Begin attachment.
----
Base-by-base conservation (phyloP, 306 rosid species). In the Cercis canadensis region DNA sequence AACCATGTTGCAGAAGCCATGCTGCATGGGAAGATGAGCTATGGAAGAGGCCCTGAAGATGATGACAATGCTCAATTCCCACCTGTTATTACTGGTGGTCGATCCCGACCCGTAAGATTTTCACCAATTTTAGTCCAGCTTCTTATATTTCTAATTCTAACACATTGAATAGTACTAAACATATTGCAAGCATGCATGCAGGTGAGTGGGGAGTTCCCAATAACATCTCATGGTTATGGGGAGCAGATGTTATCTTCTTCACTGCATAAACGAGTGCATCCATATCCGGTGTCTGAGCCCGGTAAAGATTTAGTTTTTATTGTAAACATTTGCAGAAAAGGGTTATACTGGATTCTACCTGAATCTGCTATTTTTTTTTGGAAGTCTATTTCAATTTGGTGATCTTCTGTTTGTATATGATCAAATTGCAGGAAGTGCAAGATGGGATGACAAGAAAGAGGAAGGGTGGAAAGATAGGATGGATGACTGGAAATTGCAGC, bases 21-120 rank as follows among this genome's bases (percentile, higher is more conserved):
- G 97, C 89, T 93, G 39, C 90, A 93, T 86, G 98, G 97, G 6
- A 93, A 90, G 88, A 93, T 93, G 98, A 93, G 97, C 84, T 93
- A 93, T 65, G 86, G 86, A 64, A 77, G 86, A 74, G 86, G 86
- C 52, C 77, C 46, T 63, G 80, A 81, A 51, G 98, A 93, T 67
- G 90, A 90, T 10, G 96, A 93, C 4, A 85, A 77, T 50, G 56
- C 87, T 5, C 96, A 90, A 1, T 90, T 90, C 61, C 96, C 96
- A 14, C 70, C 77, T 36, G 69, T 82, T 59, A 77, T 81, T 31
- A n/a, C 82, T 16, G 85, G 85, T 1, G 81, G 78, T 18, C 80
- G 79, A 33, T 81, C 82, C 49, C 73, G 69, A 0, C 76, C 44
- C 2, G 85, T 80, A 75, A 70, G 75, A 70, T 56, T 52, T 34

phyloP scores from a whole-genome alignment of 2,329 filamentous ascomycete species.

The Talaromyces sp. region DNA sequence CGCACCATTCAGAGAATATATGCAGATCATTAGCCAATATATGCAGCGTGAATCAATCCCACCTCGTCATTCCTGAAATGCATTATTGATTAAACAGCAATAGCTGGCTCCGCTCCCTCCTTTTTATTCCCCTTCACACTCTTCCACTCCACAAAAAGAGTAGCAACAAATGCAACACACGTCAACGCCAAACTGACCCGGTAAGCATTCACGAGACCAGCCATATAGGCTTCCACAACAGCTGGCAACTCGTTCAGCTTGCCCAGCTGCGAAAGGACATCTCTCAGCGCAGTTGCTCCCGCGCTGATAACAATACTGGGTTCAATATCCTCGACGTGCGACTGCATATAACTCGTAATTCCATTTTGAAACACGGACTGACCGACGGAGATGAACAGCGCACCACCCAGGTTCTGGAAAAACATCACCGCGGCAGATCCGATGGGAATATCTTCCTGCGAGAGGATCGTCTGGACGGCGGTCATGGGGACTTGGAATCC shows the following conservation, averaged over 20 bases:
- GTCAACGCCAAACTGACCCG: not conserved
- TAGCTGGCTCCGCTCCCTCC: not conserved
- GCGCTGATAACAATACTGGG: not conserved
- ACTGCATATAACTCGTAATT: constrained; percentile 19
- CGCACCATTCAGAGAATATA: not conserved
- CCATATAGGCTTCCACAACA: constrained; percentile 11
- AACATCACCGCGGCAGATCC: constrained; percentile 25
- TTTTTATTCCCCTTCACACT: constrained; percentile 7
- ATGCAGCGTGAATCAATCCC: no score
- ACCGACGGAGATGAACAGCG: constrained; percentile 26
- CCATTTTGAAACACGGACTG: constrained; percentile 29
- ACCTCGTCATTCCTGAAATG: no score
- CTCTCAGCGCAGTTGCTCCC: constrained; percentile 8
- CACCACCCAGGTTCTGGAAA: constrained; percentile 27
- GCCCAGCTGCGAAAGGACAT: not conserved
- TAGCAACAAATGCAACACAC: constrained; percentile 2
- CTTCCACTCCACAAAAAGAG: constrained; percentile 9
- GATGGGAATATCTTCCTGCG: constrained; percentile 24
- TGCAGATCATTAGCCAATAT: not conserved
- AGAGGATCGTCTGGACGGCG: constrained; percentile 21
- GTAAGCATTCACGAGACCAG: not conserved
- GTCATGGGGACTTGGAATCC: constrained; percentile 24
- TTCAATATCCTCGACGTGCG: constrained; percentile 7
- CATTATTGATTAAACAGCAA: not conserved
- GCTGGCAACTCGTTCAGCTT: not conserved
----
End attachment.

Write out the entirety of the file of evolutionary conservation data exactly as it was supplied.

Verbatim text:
Base-by-base conservation (phyloP, 306 rosid species). In the Cercis canadensis region DNA sequence AACCATGTTGCAGAAGCCATGCTGCATGGGAAGATGAGCTATGGAAGAGGCCCTGAAGATGATGACAATGCTCAATTCCCACCTGTTATTACTGGTGGTCGATCCCGACCCGTAAGATTTTCACCAATTTTAGTCCAGCTTCTTATATTTCTAATTCTAACACATTGAATAGTACTAAACATATTGCAAGCATGCATGCAGGTGAGTGGGGAGTTCCCAATAACATCTCATGGTTATGGGGAGCAGATGTTATCTTCTTCACTGCATAAACGAGTGCATCCATATCCGGTGTCTGAGCCCGGTAAAGATTTAGTTTTTATTGTAAACATTTGCAGAAAAGGGTTATACTGGATTCTACCTGAATCTGCTATTTTTTTTTGGAAGTCTATTTCAATTTGGTGATCTTCTGTTTGTATATGATCAAATTGCAGGAAGTGCAAGATGGGATGACAAGAAAGAGGAAGGGTGGAAAGATAGGATGGATGACTGGAAATTGCAGC, bases 21-120 rank as follows among this genome's bases (percentile, higher is more conserved):
- G 97, C 89, T 93, G 39, C 90, A 93, T 86, G 98, G 97, G 6
- A 93, A 90, G 88, A 93, T 93, G 98, A 93, G 97, C 84, T 93
- A 93, T 65, G 86, G 86, A 64, A 77, G 86, A 74, G 86, G 86
- C 52, C 77, C 46, T 63, G 80, A 81, A 51, G 98, A 93, T 67
- G 90, A 90, T 10, G 96, A 93, C 4, A 85, A 77, T 50, G 56
- C 87, T 5, C 96, A 90, A 1, T 90, T 90, C 61, C 96, C 96
- A 14, C 70, C 77, T 36, G 69, T 82, T 59, A 77, T 81, T 31
- A n/a, C 82, T 16, G 85, G 85, T 1, G 81, G 78, T 18, C 80
- G 79, A 33, T 81, C 82, C 49, C 73, G 69, A 0, C 76, C 44
- C 2, G 85, T 80, A 75, A 70, G 75, A 70, T 56, T 52, T 34

phyloP scores from a whole-genome alignment of 2,329 filamentous ascomycete species.

The Talaromyces sp. region DNA sequence CGCACCATTCAGAGAATATATGCAGATCATTAGCCAATATATGCAGCGTGAATCAATCCCACCTCGTCATTCCTGAAATGCATTATTGATTAAACAGCAATAGCTGGCTCCGCTCCCTCCTTTTTATTCCCCTTCACACTCTTCCACTCCACAAAAAGAGTAGCAACAAATGCAACACACGTCAACGCCAAACTGACCCGGTAAGCATTCACGAGACCAGCCATATAGGCTTCCACAACAGCTGGCAACTCGTTCAGCTTGCCCAGCTGCGAAAGGACATCTCTCAGCGCAGTTGCTCCCGCGCTGATAACAATACTGGGTTCAATATCCTCGACGTGCGACTGCATATAACTCGTAATTCCATTTTGAAACACGGACTGACCGACGGAGATGAACAGCGCACCACCCAGGTTCTGGAAAAACATCACCGCGGCAGATCCGATGGGAATATCTTCCTGCGAGAGGATCGTCTGGACGGCGGTCATGGGGACTTGGAATCC shows the following conservation, averaged over 20 bases:
- GTCAACGCCAAACTGACCCG: not conserved
- TAGCTGGCTCCGCTCCCTCC: not conserved
- GCGCTGATAACAATACTGGG: not conserved
- ACTGCATATAACTCGTAATT: constrained; percentile 19
- CGCACCATTCAGAGAATATA: not conserved
- CCATATAGGCTTCCACAACA: constrained; percentile 11
- AACATCACCGCGGCAGATCC: constrained; percentile 25
- TTTTTATTCCCCTTCACACT: constrained; percentile 7
- ATGCAGCGTGAATCAATCCC: no score
- ACCGACGGAGATGAACAGCG: constrained; percentile 26
- CCATTTTGAAACACGGACTG: constrained; percentile 29
- ACCTCGTCATTCCTGAAATG: no score
- CTCTCAGCGCAGTTGCTCCC: constrained; percentile 8
- CACCACCCAGGTTCTGGAAA: constrained; percentile 27
- GCCCAGCTGCGAAAGGACAT: not conserved
- TAGCAACAAATGCAACACAC: constrained; percentile 2
- CTTCCACTCCACAAAAAGAG: constrained; percentile 9
- GATGGGAATATCTTCCTGCG: constrained; percentile 24
- TGCAGATCATTAGCCAATAT: not conserved
- AGAGGATCGTCTGGACGGCG: constrained; percentile 21
- GTAAGCATTCACGAGACCAG: not conserved
- GTCATGGGGACTTGGAATCC: constrained; percentile 24
- TTCAATATCCTCGACGTGCG: constrained; percentile 7
- CATTATTGATTAAACAGCAA: not conserved
- GCTGGCAACTCGTTCAGCTT: not conserved